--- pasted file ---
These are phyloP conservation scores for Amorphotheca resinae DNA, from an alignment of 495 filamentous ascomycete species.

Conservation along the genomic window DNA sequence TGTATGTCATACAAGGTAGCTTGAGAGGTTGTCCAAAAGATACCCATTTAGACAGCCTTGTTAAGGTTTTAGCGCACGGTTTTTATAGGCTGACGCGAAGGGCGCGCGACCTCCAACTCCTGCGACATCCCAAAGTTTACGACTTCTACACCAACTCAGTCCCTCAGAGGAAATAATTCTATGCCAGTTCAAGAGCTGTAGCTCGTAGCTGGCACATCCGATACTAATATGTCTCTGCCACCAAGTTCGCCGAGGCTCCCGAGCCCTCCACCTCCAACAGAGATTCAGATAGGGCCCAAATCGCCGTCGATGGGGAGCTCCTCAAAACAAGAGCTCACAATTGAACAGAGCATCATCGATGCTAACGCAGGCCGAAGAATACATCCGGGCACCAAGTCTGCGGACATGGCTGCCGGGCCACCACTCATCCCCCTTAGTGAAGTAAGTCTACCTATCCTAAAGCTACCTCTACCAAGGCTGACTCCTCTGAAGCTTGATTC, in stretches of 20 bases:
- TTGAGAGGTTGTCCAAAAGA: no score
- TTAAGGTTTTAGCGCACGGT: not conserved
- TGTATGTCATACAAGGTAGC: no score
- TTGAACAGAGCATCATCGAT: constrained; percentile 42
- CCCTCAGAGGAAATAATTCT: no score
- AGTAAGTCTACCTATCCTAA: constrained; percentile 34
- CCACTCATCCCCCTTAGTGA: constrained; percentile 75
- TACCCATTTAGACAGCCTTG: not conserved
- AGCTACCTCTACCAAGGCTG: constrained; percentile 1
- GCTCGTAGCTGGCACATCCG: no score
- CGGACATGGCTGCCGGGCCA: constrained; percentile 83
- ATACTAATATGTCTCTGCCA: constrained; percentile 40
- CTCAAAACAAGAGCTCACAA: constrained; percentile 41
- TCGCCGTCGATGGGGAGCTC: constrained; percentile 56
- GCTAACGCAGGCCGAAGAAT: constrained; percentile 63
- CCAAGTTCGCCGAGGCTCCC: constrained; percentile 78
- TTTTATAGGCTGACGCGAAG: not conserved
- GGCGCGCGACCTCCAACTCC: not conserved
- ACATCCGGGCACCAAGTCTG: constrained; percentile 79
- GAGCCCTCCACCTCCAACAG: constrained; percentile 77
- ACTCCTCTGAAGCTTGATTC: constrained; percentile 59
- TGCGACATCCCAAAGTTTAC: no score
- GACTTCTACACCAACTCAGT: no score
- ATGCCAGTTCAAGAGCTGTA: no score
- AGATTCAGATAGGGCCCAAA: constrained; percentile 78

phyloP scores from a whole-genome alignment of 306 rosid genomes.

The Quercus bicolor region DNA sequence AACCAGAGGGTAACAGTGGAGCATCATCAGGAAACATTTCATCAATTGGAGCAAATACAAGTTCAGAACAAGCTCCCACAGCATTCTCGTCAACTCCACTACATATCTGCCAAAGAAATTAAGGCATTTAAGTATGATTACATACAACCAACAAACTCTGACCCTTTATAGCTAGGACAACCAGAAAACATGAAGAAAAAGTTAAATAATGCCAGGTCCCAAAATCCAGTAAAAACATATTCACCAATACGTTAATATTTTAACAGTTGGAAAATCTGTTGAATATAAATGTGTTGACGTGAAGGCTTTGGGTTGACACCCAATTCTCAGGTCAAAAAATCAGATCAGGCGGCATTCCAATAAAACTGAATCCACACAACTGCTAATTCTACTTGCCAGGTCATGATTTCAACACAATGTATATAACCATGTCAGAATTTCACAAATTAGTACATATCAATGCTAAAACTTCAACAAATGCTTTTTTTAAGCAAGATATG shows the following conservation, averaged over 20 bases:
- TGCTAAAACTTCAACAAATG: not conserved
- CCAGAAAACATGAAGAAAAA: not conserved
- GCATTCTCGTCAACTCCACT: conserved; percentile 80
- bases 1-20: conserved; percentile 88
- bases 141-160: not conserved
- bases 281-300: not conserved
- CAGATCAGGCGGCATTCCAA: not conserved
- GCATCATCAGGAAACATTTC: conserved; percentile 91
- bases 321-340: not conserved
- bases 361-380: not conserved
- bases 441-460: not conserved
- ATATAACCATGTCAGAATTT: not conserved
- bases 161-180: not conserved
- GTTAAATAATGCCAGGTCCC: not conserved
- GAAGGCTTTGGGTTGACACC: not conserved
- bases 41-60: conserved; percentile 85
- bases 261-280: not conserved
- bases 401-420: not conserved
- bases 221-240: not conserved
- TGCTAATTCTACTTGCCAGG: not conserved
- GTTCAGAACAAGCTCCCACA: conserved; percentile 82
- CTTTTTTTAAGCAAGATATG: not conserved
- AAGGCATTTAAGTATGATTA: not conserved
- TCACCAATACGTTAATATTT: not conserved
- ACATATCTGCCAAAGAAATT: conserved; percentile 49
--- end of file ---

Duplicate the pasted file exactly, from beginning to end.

These are phyloP conservation scores for Amorphotheca resinae DNA, from an alignment of 495 filamentous ascomycete species.

Conservation along the genomic window DNA sequence TGTATGTCATACAAGGTAGCTTGAGAGGTTGTCCAAAAGATACCCATTTAGACAGCCTTGTTAAGGTTTTAGCGCACGGTTTTTATAGGCTGACGCGAAGGGCGCGCGACCTCCAACTCCTGCGACATCCCAAAGTTTACGACTTCTACACCAACTCAGTCCCTCAGAGGAAATAATTCTATGCCAGTTCAAGAGCTGTAGCTCGTAGCTGGCACATCCGATACTAATATGTCTCTGCCACCAAGTTCGCCGAGGCTCCCGAGCCCTCCACCTCCAACAGAGATTCAGATAGGGCCCAAATCGCCGTCGATGGGGAGCTCCTCAAAACAAGAGCTCACAATTGAACAGAGCATCATCGATGCTAACGCAGGCCGAAGAATACATCCGGGCACCAAGTCTGCGGACATGGCTGCCGGGCCACCACTCATCCCCCTTAGTGAAGTAAGTCTACCTATCCTAAAGCTACCTCTACCAAGGCTGACTCCTCTGAAGCTTGATTC, in stretches of 20 bases:
- TTGAGAGGTTGTCCAAAAGA: no score
- TTAAGGTTTTAGCGCACGGT: not conserved
- TGTATGTCATACAAGGTAGC: no score
- TTGAACAGAGCATCATCGAT: constrained; percentile 42
- CCCTCAGAGGAAATAATTCT: no score
- AGTAAGTCTACCTATCCTAA: constrained; percentile 34
- CCACTCATCCCCCTTAGTGA: constrained; percentile 75
- TACCCATTTAGACAGCCTTG: not conserved
- AGCTACCTCTACCAAGGCTG: constrained; percentile 1
- GCTCGTAGCTGGCACATCCG: no score
- CGGACATGGCTGCCGGGCCA: constrained; percentile 83
- ATACTAATATGTCTCTGCCA: constrained; percentile 40
- CTCAAAACAAGAGCTCACAA: constrained; percentile 41
- TCGCCGTCGATGGGGAGCTC: constrained; percentile 56
- GCTAACGCAGGCCGAAGAAT: constrained; percentile 63
- CCAAGTTCGCCGAGGCTCCC: constrained; percentile 78
- TTTTATAGGCTGACGCGAAG: not conserved
- GGCGCGCGACCTCCAACTCC: not conserved
- ACATCCGGGCACCAAGTCTG: constrained; percentile 79
- GAGCCCTCCACCTCCAACAG: constrained; percentile 77
- ACTCCTCTGAAGCTTGATTC: constrained; percentile 59
- TGCGACATCCCAAAGTTTAC: no score
- GACTTCTACACCAACTCAGT: no score
- ATGCCAGTTCAAGAGCTGTA: no score
- AGATTCAGATAGGGCCCAAA: constrained; percentile 78

phyloP scores from a whole-genome alignment of 306 rosid genomes.

The Quercus bicolor region DNA sequence AACCAGAGGGTAACAGTGGAGCATCATCAGGAAACATTTCATCAATTGGAGCAAATACAAGTTCAGAACAAGCTCCCACAGCATTCTCGTCAACTCCACTACATATCTGCCAAAGAAATTAAGGCATTTAAGTATGATTACATACAACCAACAAACTCTGACCCTTTATAGCTAGGACAACCAGAAAACATGAAGAAAAAGTTAAATAATGCCAGGTCCCAAAATCCAGTAAAAACATATTCACCAATACGTTAATATTTTAACAGTTGGAAAATCTGTTGAATATAAATGTGTTGACGTGAAGGCTTTGGGTTGACACCCAATTCTCAGGTCAAAAAATCAGATCAGGCGGCATTCCAATAAAACTGAATCCACACAACTGCTAATTCTACTTGCCAGGTCATGATTTCAACACAATGTATATAACCATGTCAGAATTTCACAAATTAGTACATATCAATGCTAAAACTTCAACAAATGCTTTTTTTAAGCAAGATATG shows the following conservation, averaged over 20 bases:
- TGCTAAAACTTCAACAAATG: not conserved
- CCAGAAAACATGAAGAAAAA: not conserved
- GCATTCTCGTCAACTCCACT: conserved; percentile 80
- bases 1-20: conserved; percentile 88
- bases 141-160: not conserved
- bases 281-300: not conserved
- CAGATCAGGCGGCATTCCAA: not conserved
- GCATCATCAGGAAACATTTC: conserved; percentile 91
- bases 321-340: not conserved
- bases 361-380: not conserved
- bases 441-460: not conserved
- ATATAACCATGTCAGAATTT: not conserved
- bases 161-180: not conserved
- GTTAAATAATGCCAGGTCCC: not conserved
- GAAGGCTTTGGGTTGACACC: not conserved
- bases 41-60: conserved; percentile 85
- bases 261-280: not conserved
- bases 401-420: not conserved
- bases 221-240: not conserved
- TGCTAATTCTACTTGCCAGG: not conserved
- GTTCAGAACAAGCTCCCACA: conserved; percentile 82
- CTTTTTTTAAGCAAGATATG: not conserved
- AAGGCATTTAAGTATGATTA: not conserved
- TCACCAATACGTTAATATTT: not conserved
- ACATATCTGCCAAAGAAATT: conserved; percentile 49